Despite the economic troubles that have made headlines on and off over the past few years, Greece remains one of the most popular Mediterranean destinations for American tour groups, and especially church groups. Stunning coastal scenery, millennia of classical history and a thriving religious heritage continue to draw groups to Greece year after year.
Many church groups that visit Greece spend a significant amount of their time there exploring its biblical sites. Footsteps of Paul tours take pilgrims to the places where Paul traveled and preached, such as Athens, Thessalonica and Philippi. Tours often also include boat excursions to Patmos, where the apostle John wrote the Book of Revelation, as well as scenic spots such as Santorini and Mykonos on the coast.
In the world of faith-based travel, Israel needs no introduction. The homeland of Abraham, David, Jesus, Paul and nearly every other major figure in the Bible, Israel has been attracting religious pilgrims for thousands of years. Many of the most significant historical and religious sites throughout the country are commemorated with chapels and churches, and Christians who have traveled to Israel with religious groups often report that seeing the Temple Mount, Garden Tomb and other sites in person awakened their faith in deep and meaningful ways.
In addition to seeing the religious sites, groups that make the long trip to Israel should take time to explore some of its other treasures. Yad Vashem, the Holocaust museum and research center in Jerusalem, is one of the most moving institutions of its kind. And the region around Galilee offers plentiful opportunities for outdoor activity.
Year after year, major tour operators report that Italy is their most popular international destination for American travelers, and there’s little question as to why: World history, religion, cuisine and scenic beauty come together there in ways unmatched anywhere else on earth. Travelers can reconnect with their own heritage and enjoy cultural and culinary flavors that have become famous worldwide.
Of chief interest to many faith-based groups visiting Italy is the Vatican in Rome, where they can tour the unparalleled Sistine Chapel, see a museum full of priceless religious artifacts and even attend Mass in St. Peter’s Basilica. The city is also full of significant ancient historical sites, such as the Coliseum, the Roman Forum and the Pantheon. Beyond Rome, many tours also visit other famously scenic cities, including Pisa, Venice and Naples.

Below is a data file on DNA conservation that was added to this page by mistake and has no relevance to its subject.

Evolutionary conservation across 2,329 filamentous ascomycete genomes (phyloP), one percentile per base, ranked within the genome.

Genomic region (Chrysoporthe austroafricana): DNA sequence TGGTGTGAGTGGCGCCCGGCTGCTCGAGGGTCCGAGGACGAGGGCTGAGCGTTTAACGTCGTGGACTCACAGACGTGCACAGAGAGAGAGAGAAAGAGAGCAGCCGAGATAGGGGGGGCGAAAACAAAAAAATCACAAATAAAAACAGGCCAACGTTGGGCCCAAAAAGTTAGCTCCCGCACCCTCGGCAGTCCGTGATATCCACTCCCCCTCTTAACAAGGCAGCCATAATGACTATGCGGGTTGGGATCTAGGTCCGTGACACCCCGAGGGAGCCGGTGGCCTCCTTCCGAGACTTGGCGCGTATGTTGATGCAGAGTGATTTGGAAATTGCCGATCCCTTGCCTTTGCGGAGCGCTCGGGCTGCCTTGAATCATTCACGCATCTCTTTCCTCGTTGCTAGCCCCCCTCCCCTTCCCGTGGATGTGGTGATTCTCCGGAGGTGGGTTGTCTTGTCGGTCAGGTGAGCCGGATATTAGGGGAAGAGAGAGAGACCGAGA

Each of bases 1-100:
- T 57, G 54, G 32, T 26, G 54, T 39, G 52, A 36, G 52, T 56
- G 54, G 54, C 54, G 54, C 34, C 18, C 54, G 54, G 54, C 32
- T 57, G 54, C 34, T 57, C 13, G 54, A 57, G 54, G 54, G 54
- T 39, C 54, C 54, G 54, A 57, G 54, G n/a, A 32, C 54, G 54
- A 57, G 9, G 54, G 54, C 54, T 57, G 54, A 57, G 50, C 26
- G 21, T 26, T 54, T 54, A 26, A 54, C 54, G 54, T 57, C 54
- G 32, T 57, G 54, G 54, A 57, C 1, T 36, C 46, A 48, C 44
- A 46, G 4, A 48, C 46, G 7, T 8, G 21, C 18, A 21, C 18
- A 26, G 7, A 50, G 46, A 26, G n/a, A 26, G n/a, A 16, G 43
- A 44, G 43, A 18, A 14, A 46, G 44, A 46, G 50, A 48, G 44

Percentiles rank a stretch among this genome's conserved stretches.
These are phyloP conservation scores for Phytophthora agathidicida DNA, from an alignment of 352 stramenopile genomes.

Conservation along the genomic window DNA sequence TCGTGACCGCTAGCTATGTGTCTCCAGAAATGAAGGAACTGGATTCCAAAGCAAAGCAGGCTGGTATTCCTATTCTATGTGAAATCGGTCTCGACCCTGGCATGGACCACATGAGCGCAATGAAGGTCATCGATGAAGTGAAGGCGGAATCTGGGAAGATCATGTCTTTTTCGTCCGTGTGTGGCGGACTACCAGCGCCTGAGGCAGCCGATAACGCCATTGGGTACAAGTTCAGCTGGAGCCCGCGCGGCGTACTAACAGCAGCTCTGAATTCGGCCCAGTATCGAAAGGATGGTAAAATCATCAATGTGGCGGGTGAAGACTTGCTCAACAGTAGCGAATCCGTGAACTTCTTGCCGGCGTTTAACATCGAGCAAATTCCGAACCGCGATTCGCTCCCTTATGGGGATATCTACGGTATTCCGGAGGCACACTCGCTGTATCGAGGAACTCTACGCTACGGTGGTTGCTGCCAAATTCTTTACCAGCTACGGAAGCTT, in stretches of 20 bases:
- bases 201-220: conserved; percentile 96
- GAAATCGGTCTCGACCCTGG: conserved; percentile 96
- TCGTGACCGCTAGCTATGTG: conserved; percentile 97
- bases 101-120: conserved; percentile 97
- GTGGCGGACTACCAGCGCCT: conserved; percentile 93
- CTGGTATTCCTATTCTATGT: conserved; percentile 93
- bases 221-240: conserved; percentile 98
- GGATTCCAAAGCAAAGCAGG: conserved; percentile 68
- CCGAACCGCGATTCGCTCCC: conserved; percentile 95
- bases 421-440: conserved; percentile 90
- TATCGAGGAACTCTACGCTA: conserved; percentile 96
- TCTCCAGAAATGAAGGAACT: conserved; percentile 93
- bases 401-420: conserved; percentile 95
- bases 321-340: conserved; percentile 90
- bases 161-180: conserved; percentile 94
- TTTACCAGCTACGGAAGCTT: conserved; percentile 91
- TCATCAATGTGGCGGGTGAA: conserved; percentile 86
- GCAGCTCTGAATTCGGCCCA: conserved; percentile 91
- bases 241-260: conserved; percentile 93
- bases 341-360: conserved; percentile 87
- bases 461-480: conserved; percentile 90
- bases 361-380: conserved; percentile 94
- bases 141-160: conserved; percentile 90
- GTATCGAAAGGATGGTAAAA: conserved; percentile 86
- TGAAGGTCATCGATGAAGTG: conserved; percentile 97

Often offered as an extension or option on trips to Israel, Jordan is a thriving destination in its own right that merits deeper exploration. The country boasts numerous significant biblical sites, as well as world-class archeological and natural attractions. It also offers American groups exposure to Arab culture and history in a peaceful and welcoming environment.
Church groups visiting Jordan will want to spend time at places such as Bethany Beyond the Jordan, thought to be the site of Jesus’ baptism in the Jordan River, and Mount Nebo, where Moses looked over the Promised Land. But a trip to Jordan isn’t complete without a visit to Petra, the famous Roman city carved in rose-red stone, and an afternoon of floating in the Dead Sea.
For all of the tumult it experienced in the 20th century, including control by both Nazis and communists at different points, Poland has emerged as one of the most beautiful and welcoming destinations in Europe. This country has much of the same tradition, natural beauty and Old World charm as other countries on the continent but is generally less crowded, more friendly and more affordable than some of its better-known counterparts.
Krakow rivals any European city for beauty, and its central square makes a peaceful place for shopping or whiling away the afternoon at a sidewalk cafe. Recently, Krakow has also become the epicenter of tours that trace the life of Pope John Paul II, who was born in Poland and worked extensively in the country before assuming the papacy.
Referred to in scripture as Asia Minor, Turkey straddles the border between Europe and Asia, marking the place where East meets West. This location has put it at the center of much of the world’s history and makes it an excellent place to explore religion, ancient culture and the contrasts of the modern world.
Turkey is most significant as the home of the seven churches of the Revelation, and groups can see the remains of each of the seven cities that John mentioned in his apocryphal text. Most complete among them is Ephesus, an intriguing architectural site in its own right. Travelers should also spend time in Istanbul, where they can visit the stunning Hagia Sophia and take a cruise on the Bosporus Strait, which separates Europe and Asia.